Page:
Here's the incredible journey of Chargers' Anthony Lynn, a frontrunner for NFL Coach of the Year

COSTA MESA, Calif. — The glow of the headlights. The drunk driver careening out of control. The impact. His body flying into a parked car.

Anthony Lynn had pieced together fragments of that fateful evening, but specific details of that August night in 2005 remained fuzzy. That is, until this past weekend, when the Los Angeles Chargers coach received the closure he always needed: meeting his guardian angels. The first responders who saved his life.

Lynn has come a long way from that horrific night, both personally and professionally.

Anthony Lynn has helped lead the Chargers to an 11-3 mark that has Los Angeles in the running for the No. 1 seed in the AFC playoffs. (Getty Images)
Anthony Lynn has helped lead the Chargers to an 11-3 mark that has Los Angeles in the running for the No. 1 seed in the AFC playoffs. (Getty Images)

He is among the top candidates for NFL Coach of the Year after leading the Chargers (11-3) on a four-game winning streak, pulling them even in the AFC West with the Kansas City Chiefs, whom they beat last week in prime time at Arrowhead Stadium. But it is not just victories that Lynn has brought with him to a chronically underachieving franchise in its second season in Los Angeles. Just importantly, he also has changed its culture.

He’s still overlooked in a sea of coaches that includes first-year Chicago Bears coach Matt Nagy, the Los Angeles Rams’ Sean McVay and Sean Payton of the New Orleans Saints. But Lynn is the unequivocal top choice, according to his former boss, Rex Ryan.

“Oh, it’s not even close,” said the ESPN analyst, who hired Lynn as an assistant coach during their time with the New York Jets and Buffalo Bills.

“No. 1, he took over a team that could never finish. … Everybody raves about this Sean McVay. ‘He’s an offensive genius.’ ‘He’s this and this.’ OK. We’ll find out,” Ryan said with a noticeable edge over the phone this week. “’Cause I think this is the best coach. He’s right there. [New England Patriots coach Bill] Belichick, obviously, has that title and it’s deserved. Mike Tomlin. But [Lynn’s] going to be in that conversation before it’s all said and done.”

‘A better situation’

Moments like Saturday are rare.

These days, Lynn doesn’t have time to think about how he got here. While his death-defying journey from under-the-radar assistant to the man behind the NFL’s hottest team is impressive, reflection is a luxury Lynn can’t afford right now. There’s too much to focus on, too many details that need his immediate attention.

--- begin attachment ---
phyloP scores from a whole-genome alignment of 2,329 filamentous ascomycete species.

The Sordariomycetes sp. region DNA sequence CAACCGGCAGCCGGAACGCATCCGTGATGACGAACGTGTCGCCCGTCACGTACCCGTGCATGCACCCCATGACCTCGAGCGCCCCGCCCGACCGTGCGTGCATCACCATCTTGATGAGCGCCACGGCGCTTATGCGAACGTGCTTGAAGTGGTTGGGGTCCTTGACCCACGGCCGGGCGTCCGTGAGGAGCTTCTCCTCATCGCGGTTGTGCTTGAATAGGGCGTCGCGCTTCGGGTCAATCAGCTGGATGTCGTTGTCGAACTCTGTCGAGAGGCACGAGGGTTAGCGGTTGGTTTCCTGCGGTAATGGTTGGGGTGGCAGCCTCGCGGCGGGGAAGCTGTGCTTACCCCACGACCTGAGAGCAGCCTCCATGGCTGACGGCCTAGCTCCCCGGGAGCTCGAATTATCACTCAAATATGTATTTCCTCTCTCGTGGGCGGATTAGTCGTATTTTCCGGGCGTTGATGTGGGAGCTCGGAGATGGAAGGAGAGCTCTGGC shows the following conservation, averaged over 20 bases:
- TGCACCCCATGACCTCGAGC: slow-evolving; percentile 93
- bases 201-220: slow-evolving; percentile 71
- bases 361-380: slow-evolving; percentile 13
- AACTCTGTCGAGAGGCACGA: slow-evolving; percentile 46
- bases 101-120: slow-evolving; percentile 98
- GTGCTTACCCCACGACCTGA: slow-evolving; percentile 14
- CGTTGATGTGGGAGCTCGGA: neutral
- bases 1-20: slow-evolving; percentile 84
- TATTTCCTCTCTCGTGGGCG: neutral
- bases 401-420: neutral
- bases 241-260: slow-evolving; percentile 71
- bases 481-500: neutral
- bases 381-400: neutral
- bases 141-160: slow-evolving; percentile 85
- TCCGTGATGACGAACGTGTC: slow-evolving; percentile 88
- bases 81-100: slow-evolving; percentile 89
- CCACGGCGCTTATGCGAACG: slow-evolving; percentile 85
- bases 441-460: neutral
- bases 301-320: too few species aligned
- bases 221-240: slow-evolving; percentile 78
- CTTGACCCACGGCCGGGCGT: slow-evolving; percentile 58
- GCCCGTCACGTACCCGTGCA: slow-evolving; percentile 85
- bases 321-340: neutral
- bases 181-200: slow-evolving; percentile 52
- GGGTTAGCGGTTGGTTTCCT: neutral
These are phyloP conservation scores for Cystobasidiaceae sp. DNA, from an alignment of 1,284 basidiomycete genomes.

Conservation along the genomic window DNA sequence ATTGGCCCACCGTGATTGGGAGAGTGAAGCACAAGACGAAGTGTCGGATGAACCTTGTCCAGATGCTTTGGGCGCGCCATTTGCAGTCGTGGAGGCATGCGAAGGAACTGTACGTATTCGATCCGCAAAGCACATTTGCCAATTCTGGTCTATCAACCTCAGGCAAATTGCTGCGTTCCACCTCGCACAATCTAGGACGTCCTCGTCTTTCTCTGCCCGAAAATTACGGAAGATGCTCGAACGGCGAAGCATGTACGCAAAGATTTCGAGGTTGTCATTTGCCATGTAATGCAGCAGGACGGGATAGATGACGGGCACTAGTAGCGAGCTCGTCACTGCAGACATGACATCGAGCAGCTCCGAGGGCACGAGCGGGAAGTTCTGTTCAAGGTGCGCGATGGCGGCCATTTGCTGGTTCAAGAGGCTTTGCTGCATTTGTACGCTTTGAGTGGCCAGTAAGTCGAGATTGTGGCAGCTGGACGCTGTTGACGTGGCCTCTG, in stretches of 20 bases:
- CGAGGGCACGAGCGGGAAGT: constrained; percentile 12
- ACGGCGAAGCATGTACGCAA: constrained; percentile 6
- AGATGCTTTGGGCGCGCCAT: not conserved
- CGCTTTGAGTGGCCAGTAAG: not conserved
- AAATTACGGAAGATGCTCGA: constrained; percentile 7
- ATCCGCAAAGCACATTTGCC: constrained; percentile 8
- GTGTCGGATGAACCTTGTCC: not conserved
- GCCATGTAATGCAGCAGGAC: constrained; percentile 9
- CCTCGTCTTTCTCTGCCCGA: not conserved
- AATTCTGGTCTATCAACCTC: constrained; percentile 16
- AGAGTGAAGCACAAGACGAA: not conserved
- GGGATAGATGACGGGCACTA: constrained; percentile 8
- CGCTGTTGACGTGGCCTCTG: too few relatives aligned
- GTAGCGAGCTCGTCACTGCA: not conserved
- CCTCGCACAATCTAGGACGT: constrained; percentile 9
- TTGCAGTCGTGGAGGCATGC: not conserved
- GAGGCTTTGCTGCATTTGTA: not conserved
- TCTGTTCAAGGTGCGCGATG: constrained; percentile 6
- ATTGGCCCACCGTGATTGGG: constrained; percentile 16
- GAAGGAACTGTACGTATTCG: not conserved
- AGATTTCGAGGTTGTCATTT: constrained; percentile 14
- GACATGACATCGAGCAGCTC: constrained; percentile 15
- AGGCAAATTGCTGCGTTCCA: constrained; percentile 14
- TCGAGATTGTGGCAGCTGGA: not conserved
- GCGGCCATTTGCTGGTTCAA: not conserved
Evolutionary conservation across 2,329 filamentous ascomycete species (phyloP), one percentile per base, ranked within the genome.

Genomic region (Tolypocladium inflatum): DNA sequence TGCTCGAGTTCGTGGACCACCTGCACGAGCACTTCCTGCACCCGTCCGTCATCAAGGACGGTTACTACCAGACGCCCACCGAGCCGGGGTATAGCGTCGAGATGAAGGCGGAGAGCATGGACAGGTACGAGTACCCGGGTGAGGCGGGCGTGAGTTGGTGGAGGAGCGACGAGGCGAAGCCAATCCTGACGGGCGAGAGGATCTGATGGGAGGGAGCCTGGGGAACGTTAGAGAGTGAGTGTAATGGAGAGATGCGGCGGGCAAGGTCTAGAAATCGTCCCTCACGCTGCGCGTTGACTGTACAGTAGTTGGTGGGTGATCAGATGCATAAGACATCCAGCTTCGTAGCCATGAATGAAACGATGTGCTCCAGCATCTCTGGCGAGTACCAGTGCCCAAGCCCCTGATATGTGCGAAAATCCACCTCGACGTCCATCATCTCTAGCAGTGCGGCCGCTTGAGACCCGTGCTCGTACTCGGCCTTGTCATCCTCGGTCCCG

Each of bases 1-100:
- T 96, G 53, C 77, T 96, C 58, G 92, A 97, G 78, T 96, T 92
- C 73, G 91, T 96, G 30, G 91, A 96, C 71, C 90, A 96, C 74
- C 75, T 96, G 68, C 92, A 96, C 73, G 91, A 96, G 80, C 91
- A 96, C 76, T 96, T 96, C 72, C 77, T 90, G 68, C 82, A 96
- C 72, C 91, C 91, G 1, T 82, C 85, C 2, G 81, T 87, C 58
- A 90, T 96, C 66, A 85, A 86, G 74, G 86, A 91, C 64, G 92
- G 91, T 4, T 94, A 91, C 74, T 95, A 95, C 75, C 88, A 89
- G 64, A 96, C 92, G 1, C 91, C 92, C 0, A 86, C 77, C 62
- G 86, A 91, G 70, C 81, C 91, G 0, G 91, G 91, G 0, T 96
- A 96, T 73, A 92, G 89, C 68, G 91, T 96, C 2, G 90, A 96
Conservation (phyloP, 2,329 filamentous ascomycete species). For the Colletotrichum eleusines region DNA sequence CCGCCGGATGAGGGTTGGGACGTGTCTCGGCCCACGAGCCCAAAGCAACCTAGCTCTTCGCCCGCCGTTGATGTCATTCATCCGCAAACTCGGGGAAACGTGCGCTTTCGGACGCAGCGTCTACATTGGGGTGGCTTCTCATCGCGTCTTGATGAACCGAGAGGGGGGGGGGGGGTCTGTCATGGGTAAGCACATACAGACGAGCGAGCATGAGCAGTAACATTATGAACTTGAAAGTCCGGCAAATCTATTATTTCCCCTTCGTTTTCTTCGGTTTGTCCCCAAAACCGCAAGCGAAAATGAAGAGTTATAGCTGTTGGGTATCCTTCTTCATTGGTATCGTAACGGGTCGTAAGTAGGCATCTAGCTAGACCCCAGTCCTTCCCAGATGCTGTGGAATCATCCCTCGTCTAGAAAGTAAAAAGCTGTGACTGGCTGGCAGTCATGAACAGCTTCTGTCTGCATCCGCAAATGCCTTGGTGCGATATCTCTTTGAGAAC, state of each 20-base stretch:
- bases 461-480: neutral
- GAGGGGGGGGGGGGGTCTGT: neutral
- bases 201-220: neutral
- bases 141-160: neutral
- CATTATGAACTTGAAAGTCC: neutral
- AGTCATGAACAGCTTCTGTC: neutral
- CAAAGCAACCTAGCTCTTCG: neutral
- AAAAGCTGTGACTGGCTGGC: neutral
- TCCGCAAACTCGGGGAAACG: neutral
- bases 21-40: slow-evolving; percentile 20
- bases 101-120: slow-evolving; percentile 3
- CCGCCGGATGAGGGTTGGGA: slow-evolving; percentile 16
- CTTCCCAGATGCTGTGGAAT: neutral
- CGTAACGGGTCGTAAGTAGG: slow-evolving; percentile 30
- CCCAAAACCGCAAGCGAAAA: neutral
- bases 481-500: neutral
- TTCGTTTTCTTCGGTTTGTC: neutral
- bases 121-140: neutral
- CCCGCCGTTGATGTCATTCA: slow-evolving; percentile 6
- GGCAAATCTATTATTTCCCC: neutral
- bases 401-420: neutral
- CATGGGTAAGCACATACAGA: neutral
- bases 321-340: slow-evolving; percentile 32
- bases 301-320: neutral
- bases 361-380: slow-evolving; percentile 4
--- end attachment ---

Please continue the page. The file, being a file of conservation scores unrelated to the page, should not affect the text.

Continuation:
For starters — containing Baltimore rookie quarterback Lamar Jackson in Week 16.

“I’m locked in on trying to get this win. It’s going to be one of the hardest games,” Lynn says.

His eyes look worn. His gaze is somewhat serious.

“This is unconventional,” he adds of the Ravens, who are 4-1 since the versatile, do-it-all Jackson took the reins from veteran Joe Flacco. “Very unconventional. … What they make you prepare for.”

Consider what Lynn has endured this season and it’s hard to deny he should be an obvious frontrunner for Coach of the Year honors. His Chargers are tied for the best record in the AFC with the Chiefs. They’ve earned a playoff berth for the first time since the 2013 season. And they’ve positioned themselves to earn the AFC’s top seed, depending, among other scenarios, how they fare against the Ravens on Saturday and the Denver Broncos in Week 17.

The Chargers have won 10 of their past 11 games, largely without stud pass rusher Joey Bosa (who missed nine games) and tight end Hunter Henry, who tore a knee ligament in the offseason. Defensive tackle Corey Liuget and linebacker Denzel Perryman both suffered season-ending knee injuries last month. Their top running back, Melvin Gordon, hasn’t played since Nov. 25 and his backup, Austin Ekeler, didn’t suit up last week. And their top receiver, Keenan Allen, suffered an injury against the Chiefs.

Since Dec. 2, Lynn’s team has rallied from a 16-point deficit to defeat Tomlin’s Pittsburgh Steelers, disposed of Marvin Lewis’ Cincinnati Bengals and overcame a 14-point hole to beat Andy Reid’s Chiefs.

Lynn has a 20-10 record since the Chargers hired him in January 2017.

Ryan says Lynn’s résumé speaks for itself.

Anthony Lynn and the Chargers will one day share a home stadium in Inglewood with Sean McVay and the Rams. (Getty Images)
Anthony Lynn and the Chargers will one day share a home stadium in Inglewood with Sean McVay and the Rams. (Getty Images)

Asked about his inherent bias, the ever-confident ex-coach chortled. “Is that my guy? You damn right, it’s my guy! And I’m proud as hell of that fact. Man, I’m just telling you. He’s real deal. And I knew it early. I’m proud that he coached with me for eight years.”